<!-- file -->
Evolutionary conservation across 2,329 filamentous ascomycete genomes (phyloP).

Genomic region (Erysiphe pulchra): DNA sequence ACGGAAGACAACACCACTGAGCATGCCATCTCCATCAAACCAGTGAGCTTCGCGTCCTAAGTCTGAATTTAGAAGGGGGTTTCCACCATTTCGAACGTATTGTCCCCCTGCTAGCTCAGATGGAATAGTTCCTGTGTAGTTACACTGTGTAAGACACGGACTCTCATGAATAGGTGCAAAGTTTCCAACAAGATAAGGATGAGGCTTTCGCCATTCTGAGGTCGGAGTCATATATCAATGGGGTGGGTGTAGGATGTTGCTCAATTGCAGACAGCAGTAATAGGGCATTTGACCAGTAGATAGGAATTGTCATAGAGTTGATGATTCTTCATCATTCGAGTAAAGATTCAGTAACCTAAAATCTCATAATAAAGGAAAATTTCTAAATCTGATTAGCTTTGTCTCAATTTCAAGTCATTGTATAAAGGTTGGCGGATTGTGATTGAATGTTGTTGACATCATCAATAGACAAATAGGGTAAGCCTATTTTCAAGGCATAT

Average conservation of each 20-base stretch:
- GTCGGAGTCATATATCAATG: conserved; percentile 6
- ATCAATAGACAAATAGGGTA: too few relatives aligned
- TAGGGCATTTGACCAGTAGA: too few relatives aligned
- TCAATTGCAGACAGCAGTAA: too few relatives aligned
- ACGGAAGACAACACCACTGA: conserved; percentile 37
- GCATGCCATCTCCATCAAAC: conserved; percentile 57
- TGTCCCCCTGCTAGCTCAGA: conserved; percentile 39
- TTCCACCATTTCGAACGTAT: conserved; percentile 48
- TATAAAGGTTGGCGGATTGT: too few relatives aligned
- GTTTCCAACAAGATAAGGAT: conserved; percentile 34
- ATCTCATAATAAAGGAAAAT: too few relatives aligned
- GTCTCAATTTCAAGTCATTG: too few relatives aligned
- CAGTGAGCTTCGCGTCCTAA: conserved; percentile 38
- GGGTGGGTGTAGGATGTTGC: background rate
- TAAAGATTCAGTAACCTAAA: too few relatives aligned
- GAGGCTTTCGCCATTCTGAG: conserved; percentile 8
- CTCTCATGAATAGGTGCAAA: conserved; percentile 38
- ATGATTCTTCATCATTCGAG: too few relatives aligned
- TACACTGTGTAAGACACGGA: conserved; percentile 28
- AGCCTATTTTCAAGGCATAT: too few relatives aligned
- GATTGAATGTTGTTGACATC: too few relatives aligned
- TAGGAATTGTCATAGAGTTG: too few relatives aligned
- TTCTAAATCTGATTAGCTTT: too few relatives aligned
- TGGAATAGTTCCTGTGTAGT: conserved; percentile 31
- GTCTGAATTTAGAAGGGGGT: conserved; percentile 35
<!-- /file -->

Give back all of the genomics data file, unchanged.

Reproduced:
Evolutionary conservation across 2,329 filamentous ascomycete genomes (phyloP).

Genomic region (Erysiphe pulchra): DNA sequence ACGGAAGACAACACCACTGAGCATGCCATCTCCATCAAACCAGTGAGCTTCGCGTCCTAAGTCTGAATTTAGAAGGGGGTTTCCACCATTTCGAACGTATTGTCCCCCTGCTAGCTCAGATGGAATAGTTCCTGTGTAGTTACACTGTGTAAGACACGGACTCTCATGAATAGGTGCAAAGTTTCCAACAAGATAAGGATGAGGCTTTCGCCATTCTGAGGTCGGAGTCATATATCAATGGGGTGGGTGTAGGATGTTGCTCAATTGCAGACAGCAGTAATAGGGCATTTGACCAGTAGATAGGAATTGTCATAGAGTTGATGATTCTTCATCATTCGAGTAAAGATTCAGTAACCTAAAATCTCATAATAAAGGAAAATTTCTAAATCTGATTAGCTTTGTCTCAATTTCAAGTCATTGTATAAAGGTTGGCGGATTGTGATTGAATGTTGTTGACATCATCAATAGACAAATAGGGTAAGCCTATTTTCAAGGCATAT

Average conservation of each 20-base stretch:
- GTCGGAGTCATATATCAATG: conserved; percentile 6
- ATCAATAGACAAATAGGGTA: too few relatives aligned
- TAGGGCATTTGACCAGTAGA: too few relatives aligned
- TCAATTGCAGACAGCAGTAA: too few relatives aligned
- ACGGAAGACAACACCACTGA: conserved; percentile 37
- GCATGCCATCTCCATCAAAC: conserved; percentile 57
- TGTCCCCCTGCTAGCTCAGA: conserved; percentile 39
- TTCCACCATTTCGAACGTAT: conserved; percentile 48
- TATAAAGGTTGGCGGATTGT: too few relatives aligned
- GTTTCCAACAAGATAAGGAT: conserved; percentile 34
- ATCTCATAATAAAGGAAAAT: too few relatives aligned
- GTCTCAATTTCAAGTCATTG: too few relatives aligned
- CAGTGAGCTTCGCGTCCTAA: conserved; percentile 38
- GGGTGGGTGTAGGATGTTGC: background rate
- TAAAGATTCAGTAACCTAAA: too few relatives aligned
- GAGGCTTTCGCCATTCTGAG: conserved; percentile 8
- CTCTCATGAATAGGTGCAAA: conserved; percentile 38
- ATGATTCTTCATCATTCGAG: too few relatives aligned
- TACACTGTGTAAGACACGGA: conserved; percentile 28
- AGCCTATTTTCAAGGCATAT: too few relatives aligned
- GATTGAATGTTGTTGACATC: too few relatives aligned
- TAGGAATTGTCATAGAGTTG: too few relatives aligned
- TTCTAAATCTGATTAGCTTT: too few relatives aligned
- TGGAATAGTTCCTGTGTAGT: conserved; percentile 31
- GTCTGAATTTAGAAGGGGGT: conserved; percentile 35